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202306 Fresh Quarterly Issue 21 04 Mcleod
Issue 21June 2023

Management of apple replant disease

Soil fumigation is the cornerstone of replant control. Can research provide growers with more options? By Anna Mouton.

Apple replant is a soilborne disease of apples established on soils previously occupied by apples. The condition primarily stunts the growth of young trees. “Affected trees take longer to come into production,” says plant pathologist Prof. Adéle McLeod. “And nowadays, growers need to harvest their first crop in year three.”

McLeod has been studying apple replant disease since she joined the Department of Plant Pathology at Stellenbosch University nearly 20 years ago. Researching replant in the orchard is slow because trees are evaluated from planting to harvest for each experiment.

“We assess replant on a site by comparing the growth and yield of trees planted on fumigated and unfumigated soil,” says McLeod.

According to McLeod, fumigation is the standard control measure for replant. “Most growers will fumigate because they assume they have replant soils. Replant disease has such a big impact on yields that it’s too risky not to fumigate.”

Together with MSc student Doré de Villiers, McLeod recently completed a Hortgro-funded project examining the effects of soil amendments and a mix of semi-selective chemicals on replant disease. This work built on previous trials of semi-selective chemicals. She spoke to Fresh Quarterly about the results.

A many-headed monster

Apple replant disease is caused by a mix of different species of nematodes, fungi, and oomycetes — oomycetes are microorganisms that resemble fungi but are more closely related to algae, such as kelp. The microbial makeup of each replant soil is unique, which is why broad-spectrum interventions tend to be more successful than targeted treatments.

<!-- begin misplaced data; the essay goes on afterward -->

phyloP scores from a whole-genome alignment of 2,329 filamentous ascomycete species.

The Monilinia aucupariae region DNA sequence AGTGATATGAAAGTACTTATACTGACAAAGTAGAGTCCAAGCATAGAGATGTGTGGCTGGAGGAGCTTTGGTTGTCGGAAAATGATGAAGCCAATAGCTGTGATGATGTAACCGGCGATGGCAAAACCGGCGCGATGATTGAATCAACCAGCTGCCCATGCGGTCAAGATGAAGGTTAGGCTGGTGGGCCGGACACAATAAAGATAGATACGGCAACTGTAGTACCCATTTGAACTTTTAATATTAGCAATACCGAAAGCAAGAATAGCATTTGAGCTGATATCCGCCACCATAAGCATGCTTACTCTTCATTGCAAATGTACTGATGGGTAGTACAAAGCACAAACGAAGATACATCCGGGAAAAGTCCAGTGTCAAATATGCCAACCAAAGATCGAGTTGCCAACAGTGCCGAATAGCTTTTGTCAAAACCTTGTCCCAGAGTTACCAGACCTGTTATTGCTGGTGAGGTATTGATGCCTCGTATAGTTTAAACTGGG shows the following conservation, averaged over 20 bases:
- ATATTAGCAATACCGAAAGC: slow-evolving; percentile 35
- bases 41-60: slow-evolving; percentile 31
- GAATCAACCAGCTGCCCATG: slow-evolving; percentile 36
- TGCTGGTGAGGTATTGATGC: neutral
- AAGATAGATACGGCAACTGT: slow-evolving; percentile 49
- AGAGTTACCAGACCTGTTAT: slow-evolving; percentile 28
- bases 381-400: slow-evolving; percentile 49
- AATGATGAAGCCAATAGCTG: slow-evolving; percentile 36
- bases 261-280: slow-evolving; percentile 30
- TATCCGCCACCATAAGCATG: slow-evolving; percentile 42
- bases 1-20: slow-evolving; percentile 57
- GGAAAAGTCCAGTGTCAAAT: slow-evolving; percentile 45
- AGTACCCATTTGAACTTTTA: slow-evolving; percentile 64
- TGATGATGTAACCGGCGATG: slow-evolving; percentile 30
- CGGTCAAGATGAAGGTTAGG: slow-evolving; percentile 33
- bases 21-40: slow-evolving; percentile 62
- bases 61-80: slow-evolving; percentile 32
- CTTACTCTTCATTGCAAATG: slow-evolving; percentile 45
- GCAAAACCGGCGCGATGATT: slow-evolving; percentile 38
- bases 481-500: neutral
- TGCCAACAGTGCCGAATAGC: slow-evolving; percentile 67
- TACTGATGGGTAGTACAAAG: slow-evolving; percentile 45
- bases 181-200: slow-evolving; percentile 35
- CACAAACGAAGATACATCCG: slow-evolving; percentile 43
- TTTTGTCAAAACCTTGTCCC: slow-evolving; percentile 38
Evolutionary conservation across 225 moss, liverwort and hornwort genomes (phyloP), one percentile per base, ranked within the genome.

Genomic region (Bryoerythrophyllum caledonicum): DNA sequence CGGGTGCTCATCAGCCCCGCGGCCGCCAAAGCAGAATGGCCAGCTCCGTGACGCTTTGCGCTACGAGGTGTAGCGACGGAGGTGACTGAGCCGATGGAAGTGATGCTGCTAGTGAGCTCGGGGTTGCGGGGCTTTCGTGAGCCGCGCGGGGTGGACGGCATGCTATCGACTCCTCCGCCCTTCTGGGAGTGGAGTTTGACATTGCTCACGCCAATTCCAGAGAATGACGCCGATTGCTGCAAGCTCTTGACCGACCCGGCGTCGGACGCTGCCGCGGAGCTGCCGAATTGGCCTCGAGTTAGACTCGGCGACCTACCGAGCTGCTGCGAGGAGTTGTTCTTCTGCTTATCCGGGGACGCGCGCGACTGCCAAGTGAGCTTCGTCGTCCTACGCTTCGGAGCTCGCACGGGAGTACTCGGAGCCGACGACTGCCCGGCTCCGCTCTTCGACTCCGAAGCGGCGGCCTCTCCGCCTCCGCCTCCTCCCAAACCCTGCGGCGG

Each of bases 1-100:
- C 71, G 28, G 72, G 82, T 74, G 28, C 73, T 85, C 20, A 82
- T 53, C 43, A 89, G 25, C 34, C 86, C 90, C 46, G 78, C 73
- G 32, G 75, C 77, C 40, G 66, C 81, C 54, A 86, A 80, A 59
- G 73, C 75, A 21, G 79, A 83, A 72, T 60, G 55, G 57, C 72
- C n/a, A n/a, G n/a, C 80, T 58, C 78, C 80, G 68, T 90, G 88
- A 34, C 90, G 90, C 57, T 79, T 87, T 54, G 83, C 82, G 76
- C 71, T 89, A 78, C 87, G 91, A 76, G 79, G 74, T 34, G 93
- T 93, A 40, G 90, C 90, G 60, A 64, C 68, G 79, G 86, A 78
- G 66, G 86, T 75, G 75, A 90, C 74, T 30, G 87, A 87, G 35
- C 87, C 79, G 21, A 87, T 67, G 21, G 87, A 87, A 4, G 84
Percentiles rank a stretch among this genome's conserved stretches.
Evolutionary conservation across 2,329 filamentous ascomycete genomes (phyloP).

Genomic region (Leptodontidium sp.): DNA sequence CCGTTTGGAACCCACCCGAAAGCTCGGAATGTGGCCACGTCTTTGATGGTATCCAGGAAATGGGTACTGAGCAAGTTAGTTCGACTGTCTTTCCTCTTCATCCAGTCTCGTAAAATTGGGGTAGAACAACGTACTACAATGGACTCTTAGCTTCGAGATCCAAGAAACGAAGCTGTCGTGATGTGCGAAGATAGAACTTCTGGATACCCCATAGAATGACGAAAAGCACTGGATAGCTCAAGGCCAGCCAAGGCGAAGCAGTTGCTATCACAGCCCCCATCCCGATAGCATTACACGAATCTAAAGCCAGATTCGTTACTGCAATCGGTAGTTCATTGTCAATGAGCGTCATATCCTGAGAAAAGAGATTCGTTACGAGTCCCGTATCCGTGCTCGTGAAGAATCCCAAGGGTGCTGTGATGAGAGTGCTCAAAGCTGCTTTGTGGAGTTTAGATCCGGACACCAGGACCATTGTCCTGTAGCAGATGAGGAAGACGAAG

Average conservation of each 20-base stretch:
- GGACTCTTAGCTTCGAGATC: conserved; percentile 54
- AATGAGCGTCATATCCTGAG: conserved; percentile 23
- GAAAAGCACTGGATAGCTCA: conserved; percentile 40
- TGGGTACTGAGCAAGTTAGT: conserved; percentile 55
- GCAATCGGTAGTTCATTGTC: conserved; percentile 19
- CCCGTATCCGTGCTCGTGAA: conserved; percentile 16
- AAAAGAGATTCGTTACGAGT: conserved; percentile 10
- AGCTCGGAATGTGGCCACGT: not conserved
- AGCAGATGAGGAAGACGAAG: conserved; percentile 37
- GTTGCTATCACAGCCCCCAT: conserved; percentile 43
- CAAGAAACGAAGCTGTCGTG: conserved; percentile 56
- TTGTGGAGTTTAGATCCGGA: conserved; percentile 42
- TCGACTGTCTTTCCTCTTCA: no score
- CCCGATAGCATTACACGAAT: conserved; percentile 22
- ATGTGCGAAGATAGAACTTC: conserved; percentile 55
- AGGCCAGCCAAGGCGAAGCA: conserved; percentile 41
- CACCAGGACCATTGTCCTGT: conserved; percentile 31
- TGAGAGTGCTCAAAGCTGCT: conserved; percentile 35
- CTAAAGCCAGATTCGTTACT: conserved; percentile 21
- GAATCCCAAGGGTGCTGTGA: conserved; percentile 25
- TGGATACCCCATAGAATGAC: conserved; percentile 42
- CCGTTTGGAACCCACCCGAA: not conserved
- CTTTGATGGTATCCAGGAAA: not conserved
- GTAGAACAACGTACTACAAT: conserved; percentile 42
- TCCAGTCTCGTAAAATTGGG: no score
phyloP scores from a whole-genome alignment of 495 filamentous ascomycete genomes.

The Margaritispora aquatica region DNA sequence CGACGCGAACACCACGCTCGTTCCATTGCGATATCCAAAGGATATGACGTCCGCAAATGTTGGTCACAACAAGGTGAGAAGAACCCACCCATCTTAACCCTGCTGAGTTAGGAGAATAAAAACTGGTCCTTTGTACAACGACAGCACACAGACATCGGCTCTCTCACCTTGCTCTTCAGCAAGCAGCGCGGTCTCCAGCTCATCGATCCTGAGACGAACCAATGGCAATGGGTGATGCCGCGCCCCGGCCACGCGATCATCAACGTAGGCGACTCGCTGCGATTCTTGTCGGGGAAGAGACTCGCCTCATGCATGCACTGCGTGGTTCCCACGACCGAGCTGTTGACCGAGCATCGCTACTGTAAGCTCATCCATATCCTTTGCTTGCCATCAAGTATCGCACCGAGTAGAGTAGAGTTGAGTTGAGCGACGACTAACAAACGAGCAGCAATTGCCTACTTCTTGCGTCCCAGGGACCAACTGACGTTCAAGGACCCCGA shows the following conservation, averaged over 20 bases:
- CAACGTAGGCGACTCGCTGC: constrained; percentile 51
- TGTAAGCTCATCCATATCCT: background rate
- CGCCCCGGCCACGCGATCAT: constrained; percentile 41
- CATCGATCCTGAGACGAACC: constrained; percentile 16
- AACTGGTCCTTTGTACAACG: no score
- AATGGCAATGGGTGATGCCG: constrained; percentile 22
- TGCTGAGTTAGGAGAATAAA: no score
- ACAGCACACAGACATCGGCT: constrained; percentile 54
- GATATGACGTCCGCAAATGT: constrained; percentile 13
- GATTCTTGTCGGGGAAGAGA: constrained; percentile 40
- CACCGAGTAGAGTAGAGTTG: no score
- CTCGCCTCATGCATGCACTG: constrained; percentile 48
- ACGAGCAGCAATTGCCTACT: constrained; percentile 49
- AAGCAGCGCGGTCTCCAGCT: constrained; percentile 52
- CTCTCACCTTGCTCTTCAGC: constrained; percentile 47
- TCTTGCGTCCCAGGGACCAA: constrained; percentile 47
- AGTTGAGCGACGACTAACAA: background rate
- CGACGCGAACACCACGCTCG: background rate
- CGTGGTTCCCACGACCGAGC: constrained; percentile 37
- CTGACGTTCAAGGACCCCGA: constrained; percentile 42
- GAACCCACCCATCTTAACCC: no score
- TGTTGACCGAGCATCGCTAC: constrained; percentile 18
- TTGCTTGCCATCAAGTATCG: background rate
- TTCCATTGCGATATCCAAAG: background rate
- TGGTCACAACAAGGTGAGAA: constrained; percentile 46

“Soil fumigation is broad-spectrum — it kills or suppresses everything in the soil. Semi-selective chemicals are aimed at specific pathogens,” explains McLeod.

Trials in Grabouw and Koue Bokkeveld orchards planted in 2013 and 2014 compared various permutations of soil fumigation and semi-selective chemicals to an untreated control. The semi-selectives included fenamiphos, imidacloprid, metalaxyl, and potassium phosphonate. Soil fumigants included chloropicrin and 1,3-dichloropropene combinations, and methyl bromide.

Fenamiphos is a nematicide, and metalaxyl and potassium phosphonate are oomyceticides. Imidacloprid was added to control woolly apple aphids. “Woolly apple aphids can really wreck your trials,” says McLeod, “so we apply imidacloprid in all our treatments.”

Results showed that semi-selective chemicals with or without fumigation were associated with significantly greater tree growth than the untreated control 3–4 years after planting. However, fumigation increased yields relative to the untreated control more than did semi-selective chemicals.

McLeod points out that the lack of a fungicide might have contributed to the inconsistent performance of the semi-selective chemicals. “We know that certain fungi play a role in replant disease, but most crop protectants don’t move well through the soil, and there isn’t a fungicide that we think will work as a soil application.”

Adding organics to the mix

Four new orchard trials were established in Grabouw and the Koue Bokkeveld in 2017 and 2018. Different combinations of soil fumigation and semi-selective chemicals were again compared to an untreated control. The semi-selectives included fluopyram, imidacloprid, mefenoxam, and potassium phosphonate. Soil fumigants included chloropicrin and 1,3-dichloropropene combinations, and metham sodium.

Mefenoxam replaced metalaxyl as one of the oomyceticides in the new trials. Fluopyram replaced fenamiphos as the nematicide.

“Fluopyram is an interesting product because it’s a nematicide with activity against fungi, although it’s not broad-spectrum,” comments McLeod. “We’ve seen it suppress certain replant fungi at some sites when used at high doses.”